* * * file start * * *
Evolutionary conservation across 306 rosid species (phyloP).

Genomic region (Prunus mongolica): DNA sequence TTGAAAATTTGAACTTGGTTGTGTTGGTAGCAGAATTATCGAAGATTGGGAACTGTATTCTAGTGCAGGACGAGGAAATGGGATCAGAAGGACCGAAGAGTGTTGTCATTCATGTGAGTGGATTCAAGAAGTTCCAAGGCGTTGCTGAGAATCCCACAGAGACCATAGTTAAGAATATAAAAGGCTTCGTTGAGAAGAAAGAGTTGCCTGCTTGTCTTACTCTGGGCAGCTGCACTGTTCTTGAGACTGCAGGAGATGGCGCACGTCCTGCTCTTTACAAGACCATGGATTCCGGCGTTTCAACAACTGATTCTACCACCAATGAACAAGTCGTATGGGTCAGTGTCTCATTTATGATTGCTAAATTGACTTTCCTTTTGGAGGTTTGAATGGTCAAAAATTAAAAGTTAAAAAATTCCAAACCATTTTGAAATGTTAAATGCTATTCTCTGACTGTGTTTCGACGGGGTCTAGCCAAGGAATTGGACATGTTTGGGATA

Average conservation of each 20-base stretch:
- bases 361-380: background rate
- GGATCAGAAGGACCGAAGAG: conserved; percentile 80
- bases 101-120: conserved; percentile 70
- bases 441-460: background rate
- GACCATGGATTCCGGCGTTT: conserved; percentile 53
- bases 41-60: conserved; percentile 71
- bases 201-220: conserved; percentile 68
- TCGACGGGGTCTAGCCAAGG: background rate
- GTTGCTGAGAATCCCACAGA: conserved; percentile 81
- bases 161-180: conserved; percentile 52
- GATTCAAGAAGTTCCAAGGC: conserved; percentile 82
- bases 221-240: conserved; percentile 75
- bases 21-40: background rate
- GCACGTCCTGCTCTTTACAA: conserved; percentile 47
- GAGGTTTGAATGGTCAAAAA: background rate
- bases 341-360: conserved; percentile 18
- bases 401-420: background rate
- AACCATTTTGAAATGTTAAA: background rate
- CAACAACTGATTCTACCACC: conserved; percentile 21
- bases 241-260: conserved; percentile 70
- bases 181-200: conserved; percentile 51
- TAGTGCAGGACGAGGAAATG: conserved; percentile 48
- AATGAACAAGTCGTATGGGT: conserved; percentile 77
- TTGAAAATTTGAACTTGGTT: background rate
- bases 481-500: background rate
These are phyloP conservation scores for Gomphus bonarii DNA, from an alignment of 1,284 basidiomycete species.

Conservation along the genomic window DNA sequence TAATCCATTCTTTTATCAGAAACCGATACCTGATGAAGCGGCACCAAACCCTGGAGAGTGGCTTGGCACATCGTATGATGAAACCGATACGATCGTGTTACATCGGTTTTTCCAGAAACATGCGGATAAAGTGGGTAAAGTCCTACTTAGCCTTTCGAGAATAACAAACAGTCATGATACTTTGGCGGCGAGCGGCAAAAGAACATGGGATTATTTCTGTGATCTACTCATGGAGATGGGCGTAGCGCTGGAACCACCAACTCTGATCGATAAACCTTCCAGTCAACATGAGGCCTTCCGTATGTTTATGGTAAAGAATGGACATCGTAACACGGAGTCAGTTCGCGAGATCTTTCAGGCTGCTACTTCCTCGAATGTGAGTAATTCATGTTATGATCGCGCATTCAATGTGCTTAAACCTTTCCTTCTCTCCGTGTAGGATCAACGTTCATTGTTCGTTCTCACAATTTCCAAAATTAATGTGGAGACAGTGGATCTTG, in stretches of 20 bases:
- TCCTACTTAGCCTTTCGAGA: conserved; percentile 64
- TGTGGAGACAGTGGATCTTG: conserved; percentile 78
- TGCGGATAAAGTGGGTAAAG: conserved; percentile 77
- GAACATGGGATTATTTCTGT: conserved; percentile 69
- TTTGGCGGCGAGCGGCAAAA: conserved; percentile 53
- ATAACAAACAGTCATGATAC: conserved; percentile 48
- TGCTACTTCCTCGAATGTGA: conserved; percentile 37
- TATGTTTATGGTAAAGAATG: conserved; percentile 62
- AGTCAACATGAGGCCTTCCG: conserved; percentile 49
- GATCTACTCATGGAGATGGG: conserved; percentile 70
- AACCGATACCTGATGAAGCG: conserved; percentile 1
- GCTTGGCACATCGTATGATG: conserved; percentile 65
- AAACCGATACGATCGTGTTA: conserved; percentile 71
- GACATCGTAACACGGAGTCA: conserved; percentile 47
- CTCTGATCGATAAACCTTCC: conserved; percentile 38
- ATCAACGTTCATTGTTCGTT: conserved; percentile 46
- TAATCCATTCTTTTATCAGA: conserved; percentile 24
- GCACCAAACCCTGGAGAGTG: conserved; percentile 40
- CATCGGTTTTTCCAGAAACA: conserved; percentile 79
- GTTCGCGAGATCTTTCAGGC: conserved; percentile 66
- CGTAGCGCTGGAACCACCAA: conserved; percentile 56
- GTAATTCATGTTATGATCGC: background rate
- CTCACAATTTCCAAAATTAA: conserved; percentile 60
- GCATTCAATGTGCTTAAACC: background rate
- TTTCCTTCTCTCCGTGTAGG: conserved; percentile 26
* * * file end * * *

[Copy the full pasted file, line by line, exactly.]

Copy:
Evolutionary conservation across 306 rosid species (phyloP).

Genomic region (Prunus mongolica): DNA sequence TTGAAAATTTGAACTTGGTTGTGTTGGTAGCAGAATTATCGAAGATTGGGAACTGTATTCTAGTGCAGGACGAGGAAATGGGATCAGAAGGACCGAAGAGTGTTGTCATTCATGTGAGTGGATTCAAGAAGTTCCAAGGCGTTGCTGAGAATCCCACAGAGACCATAGTTAAGAATATAAAAGGCTTCGTTGAGAAGAAAGAGTTGCCTGCTTGTCTTACTCTGGGCAGCTGCACTGTTCTTGAGACTGCAGGAGATGGCGCACGTCCTGCTCTTTACAAGACCATGGATTCCGGCGTTTCAACAACTGATTCTACCACCAATGAACAAGTCGTATGGGTCAGTGTCTCATTTATGATTGCTAAATTGACTTTCCTTTTGGAGGTTTGAATGGTCAAAAATTAAAAGTTAAAAAATTCCAAACCATTTTGAAATGTTAAATGCTATTCTCTGACTGTGTTTCGACGGGGTCTAGCCAAGGAATTGGACATGTTTGGGATA

Average conservation of each 20-base stretch:
- bases 361-380: background rate
- GGATCAGAAGGACCGAAGAG: conserved; percentile 80
- bases 101-120: conserved; percentile 70
- bases 441-460: background rate
- GACCATGGATTCCGGCGTTT: conserved; percentile 53
- bases 41-60: conserved; percentile 71
- bases 201-220: conserved; percentile 68
- TCGACGGGGTCTAGCCAAGG: background rate
- GTTGCTGAGAATCCCACAGA: conserved; percentile 81
- bases 161-180: conserved; percentile 52
- GATTCAAGAAGTTCCAAGGC: conserved; percentile 82
- bases 221-240: conserved; percentile 75
- bases 21-40: background rate
- GCACGTCCTGCTCTTTACAA: conserved; percentile 47
- GAGGTTTGAATGGTCAAAAA: background rate
- bases 341-360: conserved; percentile 18
- bases 401-420: background rate
- AACCATTTTGAAATGTTAAA: background rate
- CAACAACTGATTCTACCACC: conserved; percentile 21
- bases 241-260: conserved; percentile 70
- bases 181-200: conserved; percentile 51
- TAGTGCAGGACGAGGAAATG: conserved; percentile 48
- AATGAACAAGTCGTATGGGT: conserved; percentile 77
- TTGAAAATTTGAACTTGGTT: background rate
- bases 481-500: background rate
These are phyloP conservation scores for Gomphus bonarii DNA, from an alignment of 1,284 basidiomycete species.

Conservation along the genomic window DNA sequence TAATCCATTCTTTTATCAGAAACCGATACCTGATGAAGCGGCACCAAACCCTGGAGAGTGGCTTGGCACATCGTATGATGAAACCGATACGATCGTGTTACATCGGTTTTTCCAGAAACATGCGGATAAAGTGGGTAAAGTCCTACTTAGCCTTTCGAGAATAACAAACAGTCATGATACTTTGGCGGCGAGCGGCAAAAGAACATGGGATTATTTCTGTGATCTACTCATGGAGATGGGCGTAGCGCTGGAACCACCAACTCTGATCGATAAACCTTCCAGTCAACATGAGGCCTTCCGTATGTTTATGGTAAAGAATGGACATCGTAACACGGAGTCAGTTCGCGAGATCTTTCAGGCTGCTACTTCCTCGAATGTGAGTAATTCATGTTATGATCGCGCATTCAATGTGCTTAAACCTTTCCTTCTCTCCGTGTAGGATCAACGTTCATTGTTCGTTCTCACAATTTCCAAAATTAATGTGGAGACAGTGGATCTTG, in stretches of 20 bases:
- TCCTACTTAGCCTTTCGAGA: conserved; percentile 64
- TGTGGAGACAGTGGATCTTG: conserved; percentile 78
- TGCGGATAAAGTGGGTAAAG: conserved; percentile 77
- GAACATGGGATTATTTCTGT: conserved; percentile 69
- TTTGGCGGCGAGCGGCAAAA: conserved; percentile 53
- ATAACAAACAGTCATGATAC: conserved; percentile 48
- TGCTACTTCCTCGAATGTGA: conserved; percentile 37
- TATGTTTATGGTAAAGAATG: conserved; percentile 62
- AGTCAACATGAGGCCTTCCG: conserved; percentile 49
- GATCTACTCATGGAGATGGG: conserved; percentile 70
- AACCGATACCTGATGAAGCG: conserved; percentile 1
- GCTTGGCACATCGTATGATG: conserved; percentile 65
- AAACCGATACGATCGTGTTA: conserved; percentile 71
- GACATCGTAACACGGAGTCA: conserved; percentile 47
- CTCTGATCGATAAACCTTCC: conserved; percentile 38
- ATCAACGTTCATTGTTCGTT: conserved; percentile 46
- TAATCCATTCTTTTATCAGA: conserved; percentile 24
- GCACCAAACCCTGGAGAGTG: conserved; percentile 40
- CATCGGTTTTTCCAGAAACA: conserved; percentile 79
- GTTCGCGAGATCTTTCAGGC: conserved; percentile 66
- CGTAGCGCTGGAACCACCAA: conserved; percentile 56
- GTAATTCATGTTATGATCGC: background rate
- CTCACAATTTCCAAAATTAA: conserved; percentile 60
- GCATTCAATGTGCTTAAACC: background rate
- TTTCCTTCTCTCCGTGTAGG: conserved; percentile 26